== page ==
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Loch Fyne and west to Jura

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Loch Fyne

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Loch Goil from Stob an Eas

Pleasant though the scenery was, it was pretty cold for September, and we didn't hang around long. We had the intervening summit of Beinn an t-Seilich to cross over before the final assult on Beinn an Lochain. The weather was a bit greyer here so we didn't bother diverting to the southern summit (which probably has better views down Loch Goil). There were traces of a path at first, but they disappeared as soon as they would have been useful, and we wound our way down through steep outcrops.

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Across Beinn Lochain to Beinn Bheula

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Down Glen Goil

The descent off Beinn an t-Seilich was similar, but even longer, leaving us with a steep 400m climb up onto Beinn an Lochain. At this point neither of us were feeling that great - the dregs of a cold catching up with me here. Still, the ascent had to be done. Fortunately the evening sun popped out higher up, turning everything golden, and there was some great rock scenery to look at. This is probably the least interesting flank of Beinn an Lochain, but it is still reasonably imposing.

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Crags on Beinn an Lochain

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NE towards Crianlarich

As we approached the summit, the light was at its best. We briefly toyed with pitching on a ledge immediately below the summit cairn, but it seemed a little small and exposed, so we descended to the little col between the two main summits. Unusually for a col, it didn't seem too breezy, and the forecast didn't show the wind picking up overnight. We went with it. Putting the tents up was bloody freezing!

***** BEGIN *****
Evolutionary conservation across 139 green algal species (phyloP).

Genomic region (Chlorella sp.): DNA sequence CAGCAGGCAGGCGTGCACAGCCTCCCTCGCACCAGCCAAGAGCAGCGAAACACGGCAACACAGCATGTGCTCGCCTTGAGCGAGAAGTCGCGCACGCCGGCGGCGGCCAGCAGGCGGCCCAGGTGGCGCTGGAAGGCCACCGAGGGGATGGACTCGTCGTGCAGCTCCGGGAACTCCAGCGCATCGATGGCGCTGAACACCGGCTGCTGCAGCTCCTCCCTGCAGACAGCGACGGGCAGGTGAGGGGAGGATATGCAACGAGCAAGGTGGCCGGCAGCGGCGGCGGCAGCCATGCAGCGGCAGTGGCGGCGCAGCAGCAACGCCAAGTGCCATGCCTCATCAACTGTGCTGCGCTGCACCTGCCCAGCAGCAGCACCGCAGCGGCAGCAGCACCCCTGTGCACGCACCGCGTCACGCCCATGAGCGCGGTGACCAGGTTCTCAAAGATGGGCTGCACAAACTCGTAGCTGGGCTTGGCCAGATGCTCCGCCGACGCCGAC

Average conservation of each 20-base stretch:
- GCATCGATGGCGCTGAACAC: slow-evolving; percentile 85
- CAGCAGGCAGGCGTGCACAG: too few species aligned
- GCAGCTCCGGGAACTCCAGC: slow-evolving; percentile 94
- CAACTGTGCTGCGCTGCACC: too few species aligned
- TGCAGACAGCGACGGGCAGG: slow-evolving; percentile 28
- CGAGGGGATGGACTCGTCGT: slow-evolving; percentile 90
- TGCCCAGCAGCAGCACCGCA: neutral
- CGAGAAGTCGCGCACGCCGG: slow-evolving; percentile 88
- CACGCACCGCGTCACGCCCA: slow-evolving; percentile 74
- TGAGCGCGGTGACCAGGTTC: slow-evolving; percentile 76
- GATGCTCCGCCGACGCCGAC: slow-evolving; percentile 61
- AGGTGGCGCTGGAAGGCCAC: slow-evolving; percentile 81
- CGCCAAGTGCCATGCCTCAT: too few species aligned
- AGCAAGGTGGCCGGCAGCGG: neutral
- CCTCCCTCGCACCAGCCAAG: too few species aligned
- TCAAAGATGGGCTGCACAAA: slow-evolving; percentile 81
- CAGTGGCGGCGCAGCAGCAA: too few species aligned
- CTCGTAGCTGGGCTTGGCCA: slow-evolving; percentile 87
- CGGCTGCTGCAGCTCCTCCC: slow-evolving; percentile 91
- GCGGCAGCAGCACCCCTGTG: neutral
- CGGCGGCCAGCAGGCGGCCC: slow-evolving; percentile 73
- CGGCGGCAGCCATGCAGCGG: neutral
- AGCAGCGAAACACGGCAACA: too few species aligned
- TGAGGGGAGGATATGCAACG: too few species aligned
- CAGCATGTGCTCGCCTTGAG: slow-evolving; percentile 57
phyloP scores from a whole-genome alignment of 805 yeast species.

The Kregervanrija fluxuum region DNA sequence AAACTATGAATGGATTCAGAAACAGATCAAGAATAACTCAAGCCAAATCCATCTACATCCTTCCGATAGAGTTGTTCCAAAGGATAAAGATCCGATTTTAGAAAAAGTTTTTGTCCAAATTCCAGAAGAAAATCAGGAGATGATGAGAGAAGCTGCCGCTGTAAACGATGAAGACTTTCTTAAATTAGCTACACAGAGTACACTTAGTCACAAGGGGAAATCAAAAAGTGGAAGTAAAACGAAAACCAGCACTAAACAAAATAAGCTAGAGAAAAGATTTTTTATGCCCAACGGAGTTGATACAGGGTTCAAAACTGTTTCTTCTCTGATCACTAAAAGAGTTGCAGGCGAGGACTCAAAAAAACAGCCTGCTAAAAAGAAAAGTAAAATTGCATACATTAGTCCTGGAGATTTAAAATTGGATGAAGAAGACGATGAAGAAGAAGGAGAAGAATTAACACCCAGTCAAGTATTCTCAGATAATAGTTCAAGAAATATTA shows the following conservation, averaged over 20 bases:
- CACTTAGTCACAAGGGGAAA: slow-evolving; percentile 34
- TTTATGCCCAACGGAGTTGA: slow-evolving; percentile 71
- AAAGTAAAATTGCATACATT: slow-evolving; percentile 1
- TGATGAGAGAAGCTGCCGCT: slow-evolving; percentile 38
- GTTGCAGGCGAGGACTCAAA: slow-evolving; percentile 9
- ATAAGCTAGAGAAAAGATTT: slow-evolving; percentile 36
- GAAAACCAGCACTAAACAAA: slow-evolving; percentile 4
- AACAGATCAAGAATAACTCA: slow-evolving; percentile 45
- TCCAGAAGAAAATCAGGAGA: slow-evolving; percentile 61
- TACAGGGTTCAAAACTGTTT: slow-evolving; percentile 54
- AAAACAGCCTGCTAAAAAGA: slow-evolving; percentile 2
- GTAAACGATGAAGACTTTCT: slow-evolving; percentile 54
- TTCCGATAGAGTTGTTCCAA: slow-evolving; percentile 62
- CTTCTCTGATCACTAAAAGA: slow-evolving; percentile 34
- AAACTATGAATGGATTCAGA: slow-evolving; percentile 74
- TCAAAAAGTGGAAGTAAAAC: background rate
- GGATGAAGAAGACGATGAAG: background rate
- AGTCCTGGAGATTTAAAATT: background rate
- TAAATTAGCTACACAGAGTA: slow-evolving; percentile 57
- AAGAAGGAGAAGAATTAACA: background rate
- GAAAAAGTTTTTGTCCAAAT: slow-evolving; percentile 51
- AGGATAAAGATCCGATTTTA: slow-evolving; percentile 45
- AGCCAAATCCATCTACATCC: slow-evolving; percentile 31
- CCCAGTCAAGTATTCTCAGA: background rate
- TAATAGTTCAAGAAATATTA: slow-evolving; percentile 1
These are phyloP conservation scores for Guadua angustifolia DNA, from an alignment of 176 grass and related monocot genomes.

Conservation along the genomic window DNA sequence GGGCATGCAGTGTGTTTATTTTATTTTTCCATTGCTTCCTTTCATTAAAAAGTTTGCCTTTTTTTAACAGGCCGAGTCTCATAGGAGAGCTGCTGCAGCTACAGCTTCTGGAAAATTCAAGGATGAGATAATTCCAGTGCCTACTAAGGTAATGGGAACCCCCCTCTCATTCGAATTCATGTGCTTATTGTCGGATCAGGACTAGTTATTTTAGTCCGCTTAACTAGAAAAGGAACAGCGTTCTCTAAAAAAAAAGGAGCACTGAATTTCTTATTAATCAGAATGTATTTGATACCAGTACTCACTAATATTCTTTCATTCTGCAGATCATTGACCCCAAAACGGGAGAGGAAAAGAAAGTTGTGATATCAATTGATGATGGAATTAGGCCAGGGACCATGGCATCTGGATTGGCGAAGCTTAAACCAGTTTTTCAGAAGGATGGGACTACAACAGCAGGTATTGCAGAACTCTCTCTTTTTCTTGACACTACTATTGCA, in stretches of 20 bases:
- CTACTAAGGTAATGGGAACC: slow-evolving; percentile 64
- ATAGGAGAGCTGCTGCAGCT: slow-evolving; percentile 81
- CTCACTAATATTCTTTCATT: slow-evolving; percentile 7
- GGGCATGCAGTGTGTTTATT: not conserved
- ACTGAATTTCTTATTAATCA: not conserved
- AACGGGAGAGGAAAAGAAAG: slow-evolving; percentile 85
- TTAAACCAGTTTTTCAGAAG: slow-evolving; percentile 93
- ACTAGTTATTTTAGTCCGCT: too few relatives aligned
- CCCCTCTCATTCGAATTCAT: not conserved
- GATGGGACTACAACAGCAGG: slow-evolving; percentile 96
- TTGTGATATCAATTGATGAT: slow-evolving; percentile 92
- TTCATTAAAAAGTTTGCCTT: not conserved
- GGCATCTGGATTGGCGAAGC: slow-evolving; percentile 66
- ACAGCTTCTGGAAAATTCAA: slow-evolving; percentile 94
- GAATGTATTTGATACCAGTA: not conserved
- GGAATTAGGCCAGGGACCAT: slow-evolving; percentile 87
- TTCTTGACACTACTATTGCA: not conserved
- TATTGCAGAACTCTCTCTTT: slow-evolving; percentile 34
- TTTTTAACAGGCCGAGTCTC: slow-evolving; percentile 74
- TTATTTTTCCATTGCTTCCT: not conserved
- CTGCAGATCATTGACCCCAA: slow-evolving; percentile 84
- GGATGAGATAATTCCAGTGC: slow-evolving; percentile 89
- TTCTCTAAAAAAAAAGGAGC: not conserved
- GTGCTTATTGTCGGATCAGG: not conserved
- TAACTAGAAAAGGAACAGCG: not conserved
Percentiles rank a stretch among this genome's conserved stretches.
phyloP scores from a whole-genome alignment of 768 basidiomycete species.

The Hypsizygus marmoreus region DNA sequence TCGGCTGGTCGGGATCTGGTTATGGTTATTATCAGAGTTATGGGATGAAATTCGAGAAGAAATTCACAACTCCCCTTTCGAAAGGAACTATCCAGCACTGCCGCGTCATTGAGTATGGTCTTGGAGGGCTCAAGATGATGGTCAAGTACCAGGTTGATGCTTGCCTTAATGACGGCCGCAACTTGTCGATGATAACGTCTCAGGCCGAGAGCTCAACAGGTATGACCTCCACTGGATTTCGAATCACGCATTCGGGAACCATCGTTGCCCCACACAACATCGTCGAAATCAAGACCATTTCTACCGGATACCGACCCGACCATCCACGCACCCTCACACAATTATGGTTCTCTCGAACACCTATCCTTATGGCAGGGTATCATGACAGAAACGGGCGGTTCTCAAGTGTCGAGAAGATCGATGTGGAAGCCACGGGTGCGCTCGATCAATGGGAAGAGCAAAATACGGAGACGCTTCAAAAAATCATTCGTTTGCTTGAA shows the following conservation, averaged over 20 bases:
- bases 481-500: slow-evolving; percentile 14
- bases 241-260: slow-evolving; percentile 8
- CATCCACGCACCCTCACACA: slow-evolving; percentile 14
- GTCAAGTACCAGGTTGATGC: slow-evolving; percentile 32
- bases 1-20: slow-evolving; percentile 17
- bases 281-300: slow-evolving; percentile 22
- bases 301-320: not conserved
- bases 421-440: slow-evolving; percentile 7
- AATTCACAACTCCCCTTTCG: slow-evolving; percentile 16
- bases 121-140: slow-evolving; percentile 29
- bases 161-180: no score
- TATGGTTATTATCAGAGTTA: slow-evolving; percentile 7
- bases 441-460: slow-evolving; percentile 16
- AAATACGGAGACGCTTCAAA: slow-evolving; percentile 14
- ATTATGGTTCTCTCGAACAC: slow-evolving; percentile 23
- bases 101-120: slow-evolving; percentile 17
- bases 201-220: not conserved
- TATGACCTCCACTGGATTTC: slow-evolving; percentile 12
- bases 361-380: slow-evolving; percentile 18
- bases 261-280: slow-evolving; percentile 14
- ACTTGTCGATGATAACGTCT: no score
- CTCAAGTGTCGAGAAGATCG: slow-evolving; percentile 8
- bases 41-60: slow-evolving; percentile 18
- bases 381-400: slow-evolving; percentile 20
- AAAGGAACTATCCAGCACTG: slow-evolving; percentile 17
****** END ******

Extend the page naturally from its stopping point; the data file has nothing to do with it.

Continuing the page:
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Binnein an Fhidhleir from Beinn an Lochain

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Last light on Glen Kinglas

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Sunset over Inveraray

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Beinn Ime from Beinn an Lochain

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Summit crags of Beinn an Lochain

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Ben Cruachan across Binnein an Fhidhleir

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Near the summit of Beinn an Lochain

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Upper Glen Kinglas

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Beinn an Lochain summit

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Down Glencroe - Cobbler and Ben Lomond behind

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Brack and Ben Donich

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Ben Donich

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Jackie on Beinn an Lochain

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Glencroe

We had a quick wander around to make the most of the light, then back to the tents for dinner and warmer clothes. It was only 8:30pm, but the light had largely gone and the temperature didn't really encourage sitting about. But it seemed far too early to go to bed, so we took another stroll around the summit area. There was a bit of thin cloud sitting just under the ridge on the Glencroe side, which made things interesting and mysterious. We hung around watching cars go through the traffic lights set up on the A83, and suddenly it was approaching 10pm. Definitely time for bed now!